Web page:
The fault was not that people couldn't imagine hijacked planes being used as weapons. Some did. The failure was the inability to imagine that such an event could actually occur. If one cannot accept the reality of a threat, it is impossible to avert it - as the rubble of the World Trade Towers testifies.
Over on Vox Popoli, in a piece entitled "Some Republicans ARE Nazis," Vox Day chimes in on this issue with some Gingrich criticism of his own:
Since Gingrich believes the war on method will last until 2070, this definition of "temporary" is apparently a Clintonesque one meaning "longer than you will likely live." In other words, once gone, they're gone forever. I would rather lose a city or three than sacrifice "all civil liberties" and live in a military dictatorship - I thought the whole point of being Americans was that we were willing to make sacrifices for freedom, not of it. Isn't sacrificing the nation's freedom in order to save the nation tantamount to burning the village in order to save it? What are we hoping to save? A nation of frightened serfs slavishly grateful to their feudal protectors? Bah - what are sheep if not for slaughter?
Read his entire post, there are some very provocative statements, to say the least. Provacative, bordering on OUTRAGEOUS. And do you know what I have to say to him in response?
Tune in to tomorrow to Northern Alliance Radio to find out. Vox will be on at 2 PM, Central time. Locally, you can hear it at AM 1280 the Patriot, and world wide via the Web stream (link available at the right hand side of this Web page). And if you don't trust the Northern Alliace crew to properly refute the man (or properly support him), please call in and let's hear what you've got. Intelligent, public affairs radio may never be the same again.
Thursday, August 12, 2004
Last night I watched a replay of the House Intelligence Committee's 9/11 Commission hearings on CSPAN. Testifying, were Ed Meese, some guy I've never heard of named Larry Thompson, and Newt Gingrich.
Gingrich was in great form, speaking knowledgeably and persuasively about the terrorism threat and the ability of the federal government to organize itself to effectively counter it. His enthusiastic endorsement of the Commission's findings, particularly for the creation of a National Intelligence Director post, eases some of my concerns that the Commissions recommendations were nothing more than bureaucratic paper shuffling.
However, most of his comments were aimed at trying to get the House members to understand the scope of the threat we face, and to inspire them to be more aggressive in taking preemptory action. The former history professor gave his sobering estimate that the war against terrorism would last until at least 2070. And he said it was to be a hard fought, bitter campaign throughout, with the potential for massive US losses. His opinion was that we're not doing enough at this time to identify and eliminate threats. In terms of resources needed to fight, he asked the Congressmen to look at the US government expenditures and societal reorganization during the first the years of the Civil War, the first years of American involvement in WWI, the first years of WWII, and the first few years of the Cold War. He gave actual time periods to study for each example (I forget what they were), and I assume he was referring to the higher costs associated with the uncertain beginning years of a major conflict, as opposed to those associated with the winding down of hostilities.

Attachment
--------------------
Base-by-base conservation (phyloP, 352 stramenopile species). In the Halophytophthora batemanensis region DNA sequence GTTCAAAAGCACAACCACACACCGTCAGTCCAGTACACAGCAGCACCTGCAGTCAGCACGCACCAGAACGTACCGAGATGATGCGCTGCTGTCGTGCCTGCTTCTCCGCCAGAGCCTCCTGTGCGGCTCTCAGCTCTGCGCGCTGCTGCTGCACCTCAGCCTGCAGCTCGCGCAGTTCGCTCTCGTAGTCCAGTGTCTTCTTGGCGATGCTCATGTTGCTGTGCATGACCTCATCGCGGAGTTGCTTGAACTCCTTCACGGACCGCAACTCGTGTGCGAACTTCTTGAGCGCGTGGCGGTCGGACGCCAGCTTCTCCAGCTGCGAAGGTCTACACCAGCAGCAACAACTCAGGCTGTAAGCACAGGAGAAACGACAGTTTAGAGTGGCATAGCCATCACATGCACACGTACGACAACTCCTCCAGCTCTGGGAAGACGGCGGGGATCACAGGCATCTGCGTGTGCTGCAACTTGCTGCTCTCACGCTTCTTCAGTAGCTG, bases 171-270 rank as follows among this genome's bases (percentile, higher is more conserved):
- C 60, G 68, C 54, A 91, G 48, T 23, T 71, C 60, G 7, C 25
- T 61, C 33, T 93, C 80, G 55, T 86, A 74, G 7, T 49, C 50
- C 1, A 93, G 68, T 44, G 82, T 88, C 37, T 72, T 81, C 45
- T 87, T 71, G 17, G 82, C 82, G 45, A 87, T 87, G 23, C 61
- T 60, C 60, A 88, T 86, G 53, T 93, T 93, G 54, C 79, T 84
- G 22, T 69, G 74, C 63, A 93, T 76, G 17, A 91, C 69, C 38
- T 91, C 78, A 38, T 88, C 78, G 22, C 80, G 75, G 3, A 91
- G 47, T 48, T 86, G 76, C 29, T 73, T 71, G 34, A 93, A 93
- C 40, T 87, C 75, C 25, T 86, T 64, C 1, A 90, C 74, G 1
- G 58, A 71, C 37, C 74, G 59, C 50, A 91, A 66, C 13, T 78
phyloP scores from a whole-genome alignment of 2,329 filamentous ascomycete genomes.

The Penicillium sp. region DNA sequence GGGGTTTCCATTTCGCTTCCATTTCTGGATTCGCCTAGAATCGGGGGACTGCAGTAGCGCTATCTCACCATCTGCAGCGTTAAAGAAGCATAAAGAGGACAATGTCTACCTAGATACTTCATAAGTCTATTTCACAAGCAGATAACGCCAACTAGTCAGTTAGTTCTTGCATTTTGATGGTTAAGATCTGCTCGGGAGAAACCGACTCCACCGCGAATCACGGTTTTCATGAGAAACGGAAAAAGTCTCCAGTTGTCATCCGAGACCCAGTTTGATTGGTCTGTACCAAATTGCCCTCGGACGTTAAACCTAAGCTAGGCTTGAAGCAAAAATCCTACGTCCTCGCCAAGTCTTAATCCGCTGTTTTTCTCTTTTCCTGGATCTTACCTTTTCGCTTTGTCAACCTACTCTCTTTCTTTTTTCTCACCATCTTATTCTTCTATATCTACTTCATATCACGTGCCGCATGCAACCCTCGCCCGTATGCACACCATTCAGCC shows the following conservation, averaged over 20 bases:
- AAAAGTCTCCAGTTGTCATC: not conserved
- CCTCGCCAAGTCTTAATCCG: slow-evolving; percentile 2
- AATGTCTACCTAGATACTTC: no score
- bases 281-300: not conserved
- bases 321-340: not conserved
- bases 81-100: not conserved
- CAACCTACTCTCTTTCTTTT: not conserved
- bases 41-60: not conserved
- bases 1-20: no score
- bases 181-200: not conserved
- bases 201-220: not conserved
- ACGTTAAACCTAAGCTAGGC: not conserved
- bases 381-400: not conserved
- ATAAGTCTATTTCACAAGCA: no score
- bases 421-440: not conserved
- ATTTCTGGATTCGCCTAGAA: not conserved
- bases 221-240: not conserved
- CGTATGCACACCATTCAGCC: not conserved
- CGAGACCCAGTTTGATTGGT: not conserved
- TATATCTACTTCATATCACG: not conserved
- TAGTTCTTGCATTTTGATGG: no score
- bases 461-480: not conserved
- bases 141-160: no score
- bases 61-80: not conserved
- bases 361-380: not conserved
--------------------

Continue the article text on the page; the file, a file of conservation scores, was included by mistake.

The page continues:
At one point the issue of circumscribed civil liberties came up and Gingrich's response was that it had to be a balancing act. He rhetorically posed the question, if there were reliable information that a terrorist nuclear strike on Washington DC was scheduled for inauguration day next January, would he favor the temporary retraction of all civil liberties in the country. Given the threat to the survival of the US government and the loss of over a million people, his answer was "unquestionably, yes". He then posed a counter scenario. In the course of steeling the country for the new threat, in the crafting of legislation and regulations, would he want protection of civil liberties for US citizens to be incorporated throughout? His answer again, "unquestionably, yes". He summed up by saying (I'm paraphrasing from memory), 'in protecting the very survival of civilization of North America, I do not want to lose the United States.' Which I interpreted as his desire to save the US Constitution during this dangerous, brutal, century long war.